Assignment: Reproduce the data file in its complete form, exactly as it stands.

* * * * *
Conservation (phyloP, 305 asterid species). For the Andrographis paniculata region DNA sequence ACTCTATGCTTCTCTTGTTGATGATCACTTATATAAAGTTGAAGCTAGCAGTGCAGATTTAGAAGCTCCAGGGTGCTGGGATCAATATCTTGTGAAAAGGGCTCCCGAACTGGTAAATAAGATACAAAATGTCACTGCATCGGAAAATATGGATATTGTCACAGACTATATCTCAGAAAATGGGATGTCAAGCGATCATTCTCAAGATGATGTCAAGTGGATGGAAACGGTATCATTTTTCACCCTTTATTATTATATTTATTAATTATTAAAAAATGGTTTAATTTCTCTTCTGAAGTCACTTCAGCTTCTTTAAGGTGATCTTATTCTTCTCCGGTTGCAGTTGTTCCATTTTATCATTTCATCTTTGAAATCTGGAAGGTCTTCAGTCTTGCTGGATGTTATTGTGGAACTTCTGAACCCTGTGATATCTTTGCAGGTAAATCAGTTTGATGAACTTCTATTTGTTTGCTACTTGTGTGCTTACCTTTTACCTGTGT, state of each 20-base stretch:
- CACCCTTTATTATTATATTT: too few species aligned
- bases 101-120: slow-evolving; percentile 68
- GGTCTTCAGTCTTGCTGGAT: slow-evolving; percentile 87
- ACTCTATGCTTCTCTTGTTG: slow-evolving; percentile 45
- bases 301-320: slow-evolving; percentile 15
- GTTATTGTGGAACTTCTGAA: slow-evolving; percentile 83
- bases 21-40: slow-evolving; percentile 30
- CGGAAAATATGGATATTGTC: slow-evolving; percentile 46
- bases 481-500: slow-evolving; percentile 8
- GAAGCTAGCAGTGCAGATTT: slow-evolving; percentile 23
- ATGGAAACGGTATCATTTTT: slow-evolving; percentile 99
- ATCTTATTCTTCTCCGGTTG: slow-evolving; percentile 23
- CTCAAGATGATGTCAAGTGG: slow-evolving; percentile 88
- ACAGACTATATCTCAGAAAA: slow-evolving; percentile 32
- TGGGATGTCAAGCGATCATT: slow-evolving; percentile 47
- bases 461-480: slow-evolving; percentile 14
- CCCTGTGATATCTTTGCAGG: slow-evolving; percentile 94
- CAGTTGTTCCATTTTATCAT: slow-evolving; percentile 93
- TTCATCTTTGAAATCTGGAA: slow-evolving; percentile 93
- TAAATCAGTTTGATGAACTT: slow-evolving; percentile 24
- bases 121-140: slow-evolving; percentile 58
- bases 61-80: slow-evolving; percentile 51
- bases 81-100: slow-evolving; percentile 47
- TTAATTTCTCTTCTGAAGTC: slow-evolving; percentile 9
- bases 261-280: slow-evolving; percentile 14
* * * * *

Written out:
Conservation (phyloP, 305 asterid species). For the Andrographis paniculata region DNA sequence ACTCTATGCTTCTCTTGTTGATGATCACTTATATAAAGTTGAAGCTAGCAGTGCAGATTTAGAAGCTCCAGGGTGCTGGGATCAATATCTTGTGAAAAGGGCTCCCGAACTGGTAAATAAGATACAAAATGTCACTGCATCGGAAAATATGGATATTGTCACAGACTATATCTCAGAAAATGGGATGTCAAGCGATCATTCTCAAGATGATGTCAAGTGGATGGAAACGGTATCATTTTTCACCCTTTATTATTATATTTATTAATTATTAAAAAATGGTTTAATTTCTCTTCTGAAGTCACTTCAGCTTCTTTAAGGTGATCTTATTCTTCTCCGGTTGCAGTTGTTCCATTTTATCATTTCATCTTTGAAATCTGGAAGGTCTTCAGTCTTGCTGGATGTTATTGTGGAACTTCTGAACCCTGTGATATCTTTGCAGGTAAATCAGTTTGATGAACTTCTATTTGTTTGCTACTTGTGTGCTTACCTTTTACCTGTGT, state of each 20-base stretch:
- CACCCTTTATTATTATATTT: too few species aligned
- bases 101-120: slow-evolving; percentile 68
- GGTCTTCAGTCTTGCTGGAT: slow-evolving; percentile 87
- ACTCTATGCTTCTCTTGTTG: slow-evolving; percentile 45
- bases 301-320: slow-evolving; percentile 15
- GTTATTGTGGAACTTCTGAA: slow-evolving; percentile 83
- bases 21-40: slow-evolving; percentile 30
- CGGAAAATATGGATATTGTC: slow-evolving; percentile 46
- bases 481-500: slow-evolving; percentile 8
- GAAGCTAGCAGTGCAGATTT: slow-evolving; percentile 23
- ATGGAAACGGTATCATTTTT: slow-evolving; percentile 99
- ATCTTATTCTTCTCCGGTTG: slow-evolving; percentile 23
- CTCAAGATGATGTCAAGTGG: slow-evolving; percentile 88
- ACAGACTATATCTCAGAAAA: slow-evolving; percentile 32
- TGGGATGTCAAGCGATCATT: slow-evolving; percentile 47
- bases 461-480: slow-evolving; percentile 14
- CCCTGTGATATCTTTGCAGG: slow-evolving; percentile 94
- CAGTTGTTCCATTTTATCAT: slow-evolving; percentile 93
- TTCATCTTTGAAATCTGGAA: slow-evolving; percentile 93
- TAAATCAGTTTGATGAACTT: slow-evolving; percentile 24
- bases 121-140: slow-evolving; percentile 58
- bases 61-80: slow-evolving; percentile 51
- bases 81-100: slow-evolving; percentile 47
- TTAATTTCTCTTCTGAAGTC: slow-evolving; percentile 9
- bases 261-280: slow-evolving; percentile 14